Materialism: a theory that physical matter is the only or fundamental reality and that all being and processes and phenomena can be explained as manifestations or results of matter. Consumerism: a preoccupation with and an inclination toward the buying of consumer goods. (Definitions from Webster’s Dictionary).

Both words are common and recognizable, but rarely defined. Materialism is the direct result of American consumerism – a trap that almost everyone seems to fall prey to eventually. Whether it’s purchasing the newest fashion trend, video game, appliance, or car – people of all ages have, at some point, surrendered to the pressures of consumerism.

“I try to diplomatically call students out [on materialistic sights],” said Hoffner. “A materialistic mind-set can be really pernicious and ugly; and I do sense it at times here at Minnehaha.”

That’s not to say, however, that purchasing a new item is always bad or that you’re less of a person if you do buy something.

“I have absolutely no problem with buying things you can afford,” said Hoffner, “but I’m in favor of everyone buying less and buying better.”

That being said, through this project, Ryan is challenging himself by not only avoiding the pressures of consumerism and materialism, but he’s also striving to make his life more meaningful.

“It’s easy to become bogged down by the things you own,” said Ryan. “If I’m less dependent on objects then my relationships with other people will become stronger.”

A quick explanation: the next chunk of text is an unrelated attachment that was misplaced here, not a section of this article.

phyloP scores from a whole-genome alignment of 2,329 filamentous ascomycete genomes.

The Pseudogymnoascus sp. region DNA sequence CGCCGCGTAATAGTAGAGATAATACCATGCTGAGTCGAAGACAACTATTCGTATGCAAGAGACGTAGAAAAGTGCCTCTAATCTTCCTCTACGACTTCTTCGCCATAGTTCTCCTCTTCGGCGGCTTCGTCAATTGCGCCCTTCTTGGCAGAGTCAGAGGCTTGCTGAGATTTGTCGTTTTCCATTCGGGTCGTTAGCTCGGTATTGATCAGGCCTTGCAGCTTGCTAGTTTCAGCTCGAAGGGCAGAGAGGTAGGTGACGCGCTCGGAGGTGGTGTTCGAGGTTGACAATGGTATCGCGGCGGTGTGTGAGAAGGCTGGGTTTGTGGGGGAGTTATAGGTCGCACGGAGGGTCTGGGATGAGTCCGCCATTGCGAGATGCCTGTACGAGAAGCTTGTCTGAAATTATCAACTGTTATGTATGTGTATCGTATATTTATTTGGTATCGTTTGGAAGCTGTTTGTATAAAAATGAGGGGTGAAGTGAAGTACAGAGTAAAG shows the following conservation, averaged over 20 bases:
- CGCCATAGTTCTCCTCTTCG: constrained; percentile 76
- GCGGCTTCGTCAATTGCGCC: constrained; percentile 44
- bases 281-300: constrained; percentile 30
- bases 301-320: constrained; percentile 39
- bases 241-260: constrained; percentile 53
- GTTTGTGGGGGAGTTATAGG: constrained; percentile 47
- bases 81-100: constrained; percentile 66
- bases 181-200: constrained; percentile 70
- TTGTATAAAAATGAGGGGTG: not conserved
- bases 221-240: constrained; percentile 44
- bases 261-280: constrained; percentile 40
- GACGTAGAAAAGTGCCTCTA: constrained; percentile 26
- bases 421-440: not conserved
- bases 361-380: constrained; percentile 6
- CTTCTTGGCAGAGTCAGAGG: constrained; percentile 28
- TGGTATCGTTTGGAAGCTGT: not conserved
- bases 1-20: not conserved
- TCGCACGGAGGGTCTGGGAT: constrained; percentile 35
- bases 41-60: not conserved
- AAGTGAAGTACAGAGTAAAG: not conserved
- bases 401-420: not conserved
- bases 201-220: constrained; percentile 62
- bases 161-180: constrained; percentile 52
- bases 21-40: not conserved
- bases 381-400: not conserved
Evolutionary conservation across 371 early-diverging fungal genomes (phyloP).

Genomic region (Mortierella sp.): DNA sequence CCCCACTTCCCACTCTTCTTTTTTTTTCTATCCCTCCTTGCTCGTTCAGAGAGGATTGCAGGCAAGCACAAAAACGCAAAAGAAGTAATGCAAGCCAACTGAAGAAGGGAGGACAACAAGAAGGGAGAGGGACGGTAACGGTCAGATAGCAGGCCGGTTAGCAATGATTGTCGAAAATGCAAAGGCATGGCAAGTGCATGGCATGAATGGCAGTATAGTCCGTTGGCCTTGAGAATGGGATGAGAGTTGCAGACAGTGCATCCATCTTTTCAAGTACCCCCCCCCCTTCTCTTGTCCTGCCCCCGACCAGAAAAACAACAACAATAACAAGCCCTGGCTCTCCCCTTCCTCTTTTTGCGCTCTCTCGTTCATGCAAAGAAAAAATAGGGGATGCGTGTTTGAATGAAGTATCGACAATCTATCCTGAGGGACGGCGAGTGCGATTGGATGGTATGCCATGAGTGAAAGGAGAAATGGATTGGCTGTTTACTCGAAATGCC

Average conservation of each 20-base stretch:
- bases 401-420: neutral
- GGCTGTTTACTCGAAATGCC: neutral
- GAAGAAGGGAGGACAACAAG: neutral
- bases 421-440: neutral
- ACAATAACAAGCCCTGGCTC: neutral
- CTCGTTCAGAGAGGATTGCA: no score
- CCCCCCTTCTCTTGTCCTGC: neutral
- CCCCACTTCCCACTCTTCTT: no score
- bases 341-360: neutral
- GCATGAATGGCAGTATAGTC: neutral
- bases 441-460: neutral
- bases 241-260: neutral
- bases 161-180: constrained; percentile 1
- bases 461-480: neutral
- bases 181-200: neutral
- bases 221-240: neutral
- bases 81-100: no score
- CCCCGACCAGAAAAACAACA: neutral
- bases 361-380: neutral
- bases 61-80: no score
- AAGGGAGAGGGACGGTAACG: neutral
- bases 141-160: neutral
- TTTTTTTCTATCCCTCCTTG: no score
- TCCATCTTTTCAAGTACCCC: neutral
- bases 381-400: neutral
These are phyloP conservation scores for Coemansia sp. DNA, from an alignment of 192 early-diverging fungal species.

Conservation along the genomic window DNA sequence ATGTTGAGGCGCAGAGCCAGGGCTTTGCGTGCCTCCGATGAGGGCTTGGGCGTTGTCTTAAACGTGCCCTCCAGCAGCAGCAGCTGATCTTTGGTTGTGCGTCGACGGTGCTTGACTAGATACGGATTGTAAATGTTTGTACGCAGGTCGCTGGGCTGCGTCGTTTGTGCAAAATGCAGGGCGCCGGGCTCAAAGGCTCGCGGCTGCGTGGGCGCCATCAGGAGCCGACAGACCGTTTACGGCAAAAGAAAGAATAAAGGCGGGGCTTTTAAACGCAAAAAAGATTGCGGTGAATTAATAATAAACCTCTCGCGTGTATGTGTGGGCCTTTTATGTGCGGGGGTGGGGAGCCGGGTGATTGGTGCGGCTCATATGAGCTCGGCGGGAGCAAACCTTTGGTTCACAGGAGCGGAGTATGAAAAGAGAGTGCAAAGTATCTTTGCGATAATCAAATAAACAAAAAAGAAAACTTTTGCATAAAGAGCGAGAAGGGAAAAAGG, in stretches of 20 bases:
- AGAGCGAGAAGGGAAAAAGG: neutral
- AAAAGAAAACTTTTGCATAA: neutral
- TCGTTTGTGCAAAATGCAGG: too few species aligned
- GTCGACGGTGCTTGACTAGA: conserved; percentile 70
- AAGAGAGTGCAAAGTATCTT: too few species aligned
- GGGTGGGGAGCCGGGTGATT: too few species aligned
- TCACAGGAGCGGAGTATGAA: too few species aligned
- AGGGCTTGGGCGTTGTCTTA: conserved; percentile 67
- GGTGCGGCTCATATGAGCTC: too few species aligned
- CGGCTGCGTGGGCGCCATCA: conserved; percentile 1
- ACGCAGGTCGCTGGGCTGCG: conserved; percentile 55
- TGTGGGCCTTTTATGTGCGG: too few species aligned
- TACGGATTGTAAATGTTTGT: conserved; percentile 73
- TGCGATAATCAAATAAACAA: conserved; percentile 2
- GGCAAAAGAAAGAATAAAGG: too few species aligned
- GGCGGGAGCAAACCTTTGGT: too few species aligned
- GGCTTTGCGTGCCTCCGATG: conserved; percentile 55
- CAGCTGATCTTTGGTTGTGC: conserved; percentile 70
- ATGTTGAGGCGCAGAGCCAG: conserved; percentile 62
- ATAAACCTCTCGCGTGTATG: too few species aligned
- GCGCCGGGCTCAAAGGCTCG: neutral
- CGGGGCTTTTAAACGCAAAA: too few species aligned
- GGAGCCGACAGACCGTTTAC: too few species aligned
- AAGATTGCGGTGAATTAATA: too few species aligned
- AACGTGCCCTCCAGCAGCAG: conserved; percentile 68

Hoffner agreed.

“Relationships would be strengthened through the conversation that would result [from the challenge],” explained Hoffner. “The benefits would be found in the debates with friends and family about what they spend their money on and why.”

Ryan’s friends aren’t surprised that he has taken on a project like this.

“It’s typical Brady,” said junior Madeline Myers. “Brady loves challenging himself. This totally reflects the ambitious part of his personality, and it does so in a creative and humbling way.”

Ryan’s sister, sophomore Madison Ryan, agrees with Myers.

“I am most definitely not surprised that Brady took on this challenge,” said Madison Ryan. “This is right up his ally.”

Ryan has also acted as a source of inspiration for his younger sibling.

“I would love to try something like this,” explained Madison Ryan. “[His project] makes me think, ‘can I live without these things?'”

However, it’s important to keep the spirit of the project in mind. Becoming too focused on the exact number of material things would defeat the purpose of eliminating the sense of materialism.

“My concern with doing a project like this,” said Hoffner, “would be the legalism and guilt that could possibly set in, rather than the heart of the project,” said Hoffner.

Warnings aside, Ryan has taken on a unique and ambitious challenge that many Americans could use a taste of.

100 things. Turns out it’s possible. Turns out the positive implications are endless. What’s really  important to you?